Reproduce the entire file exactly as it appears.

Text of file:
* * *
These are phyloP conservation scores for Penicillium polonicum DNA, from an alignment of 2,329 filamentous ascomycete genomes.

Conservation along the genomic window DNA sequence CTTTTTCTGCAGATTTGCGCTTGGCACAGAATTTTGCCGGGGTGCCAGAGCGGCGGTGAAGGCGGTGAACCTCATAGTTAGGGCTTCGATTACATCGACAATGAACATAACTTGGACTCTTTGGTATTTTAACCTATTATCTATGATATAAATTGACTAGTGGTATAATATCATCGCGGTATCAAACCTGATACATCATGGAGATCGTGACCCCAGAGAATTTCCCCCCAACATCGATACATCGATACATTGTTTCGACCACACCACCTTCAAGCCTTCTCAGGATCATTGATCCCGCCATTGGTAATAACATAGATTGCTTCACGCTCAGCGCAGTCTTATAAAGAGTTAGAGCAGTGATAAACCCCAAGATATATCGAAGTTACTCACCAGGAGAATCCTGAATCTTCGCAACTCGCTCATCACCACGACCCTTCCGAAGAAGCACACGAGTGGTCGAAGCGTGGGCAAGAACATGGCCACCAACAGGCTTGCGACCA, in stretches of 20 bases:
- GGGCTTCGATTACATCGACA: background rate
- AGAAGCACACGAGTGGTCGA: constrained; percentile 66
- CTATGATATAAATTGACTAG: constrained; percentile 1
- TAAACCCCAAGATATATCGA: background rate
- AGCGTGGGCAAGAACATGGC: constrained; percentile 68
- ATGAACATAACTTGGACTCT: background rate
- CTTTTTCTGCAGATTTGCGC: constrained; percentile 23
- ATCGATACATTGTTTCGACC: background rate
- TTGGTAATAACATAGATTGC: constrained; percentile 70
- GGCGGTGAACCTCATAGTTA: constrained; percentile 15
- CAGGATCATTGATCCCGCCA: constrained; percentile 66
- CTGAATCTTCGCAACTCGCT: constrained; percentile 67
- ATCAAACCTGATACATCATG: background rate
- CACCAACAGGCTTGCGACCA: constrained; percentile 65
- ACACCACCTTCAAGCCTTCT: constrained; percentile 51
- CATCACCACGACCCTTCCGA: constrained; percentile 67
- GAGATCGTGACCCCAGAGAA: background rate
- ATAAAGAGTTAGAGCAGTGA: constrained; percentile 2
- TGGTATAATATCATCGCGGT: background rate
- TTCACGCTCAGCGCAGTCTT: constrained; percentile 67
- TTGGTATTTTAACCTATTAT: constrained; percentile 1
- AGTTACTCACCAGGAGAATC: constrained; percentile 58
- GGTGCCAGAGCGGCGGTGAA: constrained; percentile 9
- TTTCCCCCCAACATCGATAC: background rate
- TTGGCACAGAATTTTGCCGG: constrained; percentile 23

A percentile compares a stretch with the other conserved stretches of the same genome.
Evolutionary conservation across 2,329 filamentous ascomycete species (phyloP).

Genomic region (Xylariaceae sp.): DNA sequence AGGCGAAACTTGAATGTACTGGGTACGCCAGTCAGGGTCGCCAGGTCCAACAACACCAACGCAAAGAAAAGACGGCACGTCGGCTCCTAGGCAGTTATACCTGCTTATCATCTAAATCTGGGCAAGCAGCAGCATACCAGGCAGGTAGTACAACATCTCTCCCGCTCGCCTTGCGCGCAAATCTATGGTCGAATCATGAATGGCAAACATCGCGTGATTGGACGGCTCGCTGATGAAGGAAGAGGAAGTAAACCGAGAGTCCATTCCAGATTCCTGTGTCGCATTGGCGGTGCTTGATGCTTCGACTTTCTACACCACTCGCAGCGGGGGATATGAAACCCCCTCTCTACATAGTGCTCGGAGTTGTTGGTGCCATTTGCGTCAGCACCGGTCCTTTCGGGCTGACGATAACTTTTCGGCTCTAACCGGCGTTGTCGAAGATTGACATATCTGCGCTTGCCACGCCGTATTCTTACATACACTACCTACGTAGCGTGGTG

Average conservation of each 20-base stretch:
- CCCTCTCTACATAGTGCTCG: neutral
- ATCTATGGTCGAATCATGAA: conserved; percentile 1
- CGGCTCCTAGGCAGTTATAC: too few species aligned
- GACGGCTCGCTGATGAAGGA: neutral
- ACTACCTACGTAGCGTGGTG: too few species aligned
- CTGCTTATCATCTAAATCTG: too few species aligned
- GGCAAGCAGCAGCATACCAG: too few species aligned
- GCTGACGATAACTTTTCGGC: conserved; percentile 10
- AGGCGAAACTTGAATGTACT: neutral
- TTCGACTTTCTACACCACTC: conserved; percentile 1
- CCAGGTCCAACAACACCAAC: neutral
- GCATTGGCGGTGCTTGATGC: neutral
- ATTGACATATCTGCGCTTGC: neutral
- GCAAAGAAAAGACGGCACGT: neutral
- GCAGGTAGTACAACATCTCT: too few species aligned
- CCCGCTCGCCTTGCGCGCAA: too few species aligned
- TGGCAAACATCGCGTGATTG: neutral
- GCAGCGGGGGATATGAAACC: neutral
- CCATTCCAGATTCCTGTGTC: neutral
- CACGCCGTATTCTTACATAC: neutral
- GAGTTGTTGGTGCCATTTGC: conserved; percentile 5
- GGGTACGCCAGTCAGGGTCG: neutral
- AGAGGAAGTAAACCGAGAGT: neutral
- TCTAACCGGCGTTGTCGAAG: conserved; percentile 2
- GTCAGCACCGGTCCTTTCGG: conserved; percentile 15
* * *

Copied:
These are phyloP conservation scores for Penicillium polonicum DNA, from an alignment of 2,329 filamentous ascomycete genomes.

Conservation along the genomic window DNA sequence CTTTTTCTGCAGATTTGCGCTTGGCACAGAATTTTGCCGGGGTGCCAGAGCGGCGGTGAAGGCGGTGAACCTCATAGTTAGGGCTTCGATTACATCGACAATGAACATAACTTGGACTCTTTGGTATTTTAACCTATTATCTATGATATAAATTGACTAGTGGTATAATATCATCGCGGTATCAAACCTGATACATCATGGAGATCGTGACCCCAGAGAATTTCCCCCCAACATCGATACATCGATACATTGTTTCGACCACACCACCTTCAAGCCTTCTCAGGATCATTGATCCCGCCATTGGTAATAACATAGATTGCTTCACGCTCAGCGCAGTCTTATAAAGAGTTAGAGCAGTGATAAACCCCAAGATATATCGAAGTTACTCACCAGGAGAATCCTGAATCTTCGCAACTCGCTCATCACCACGACCCTTCCGAAGAAGCACACGAGTGGTCGAAGCGTGGGCAAGAACATGGCCACCAACAGGCTTGCGACCA, in stretches of 20 bases:
- GGGCTTCGATTACATCGACA: background rate
- AGAAGCACACGAGTGGTCGA: constrained; percentile 66
- CTATGATATAAATTGACTAG: constrained; percentile 1
- TAAACCCCAAGATATATCGA: background rate
- AGCGTGGGCAAGAACATGGC: constrained; percentile 68
- ATGAACATAACTTGGACTCT: background rate
- CTTTTTCTGCAGATTTGCGC: constrained; percentile 23
- ATCGATACATTGTTTCGACC: background rate
- TTGGTAATAACATAGATTGC: constrained; percentile 70
- GGCGGTGAACCTCATAGTTA: constrained; percentile 15
- CAGGATCATTGATCCCGCCA: constrained; percentile 66
- CTGAATCTTCGCAACTCGCT: constrained; percentile 67
- ATCAAACCTGATACATCATG: background rate
- CACCAACAGGCTTGCGACCA: constrained; percentile 65
- ACACCACCTTCAAGCCTTCT: constrained; percentile 51
- CATCACCACGACCCTTCCGA: constrained; percentile 67
- GAGATCGTGACCCCAGAGAA: background rate
- ATAAAGAGTTAGAGCAGTGA: constrained; percentile 2
- TGGTATAATATCATCGCGGT: background rate
- TTCACGCTCAGCGCAGTCTT: constrained; percentile 67
- TTGGTATTTTAACCTATTAT: constrained; percentile 1
- AGTTACTCACCAGGAGAATC: constrained; percentile 58
- GGTGCCAGAGCGGCGGTGAA: constrained; percentile 9
- TTTCCCCCCAACATCGATAC: background rate
- TTGGCACAGAATTTTGCCGG: constrained; percentile 23

A percentile compares a stretch with the other conserved stretches of the same genome.
Evolutionary conservation across 2,329 filamentous ascomycete species (phyloP).

Genomic region (Xylariaceae sp.): DNA sequence AGGCGAAACTTGAATGTACTGGGTACGCCAGTCAGGGTCGCCAGGTCCAACAACACCAACGCAAAGAAAAGACGGCACGTCGGCTCCTAGGCAGTTATACCTGCTTATCATCTAAATCTGGGCAAGCAGCAGCATACCAGGCAGGTAGTACAACATCTCTCCCGCTCGCCTTGCGCGCAAATCTATGGTCGAATCATGAATGGCAAACATCGCGTGATTGGACGGCTCGCTGATGAAGGAAGAGGAAGTAAACCGAGAGTCCATTCCAGATTCCTGTGTCGCATTGGCGGTGCTTGATGCTTCGACTTTCTACACCACTCGCAGCGGGGGATATGAAACCCCCTCTCTACATAGTGCTCGGAGTTGTTGGTGCCATTTGCGTCAGCACCGGTCCTTTCGGGCTGACGATAACTTTTCGGCTCTAACCGGCGTTGTCGAAGATTGACATATCTGCGCTTGCCACGCCGTATTCTTACATACACTACCTACGTAGCGTGGTG

Average conservation of each 20-base stretch:
- CCCTCTCTACATAGTGCTCG: neutral
- ATCTATGGTCGAATCATGAA: conserved; percentile 1
- CGGCTCCTAGGCAGTTATAC: too few species aligned
- GACGGCTCGCTGATGAAGGA: neutral
- ACTACCTACGTAGCGTGGTG: too few species aligned
- CTGCTTATCATCTAAATCTG: too few species aligned
- GGCAAGCAGCAGCATACCAG: too few species aligned
- GCTGACGATAACTTTTCGGC: conserved; percentile 10
- AGGCGAAACTTGAATGTACT: neutral
- TTCGACTTTCTACACCACTC: conserved; percentile 1
- CCAGGTCCAACAACACCAAC: neutral
- GCATTGGCGGTGCTTGATGC: neutral
- ATTGACATATCTGCGCTTGC: neutral
- GCAAAGAAAAGACGGCACGT: neutral
- GCAGGTAGTACAACATCTCT: too few species aligned
- CCCGCTCGCCTTGCGCGCAA: too few species aligned
- TGGCAAACATCGCGTGATTG: neutral
- GCAGCGGGGGATATGAAACC: neutral
- CCATTCCAGATTCCTGTGTC: neutral
- CACGCCGTATTCTTACATAC: neutral
- GAGTTGTTGGTGCCATTTGC: conserved; percentile 5
- GGGTACGCCAGTCAGGGTCG: neutral
- AGAGGAAGTAAACCGAGAGT: neutral
- TCTAACCGGCGTTGTCGAAG: conserved; percentile 2
- GTCAGCACCGGTCCTTTCGG: conserved; percentile 15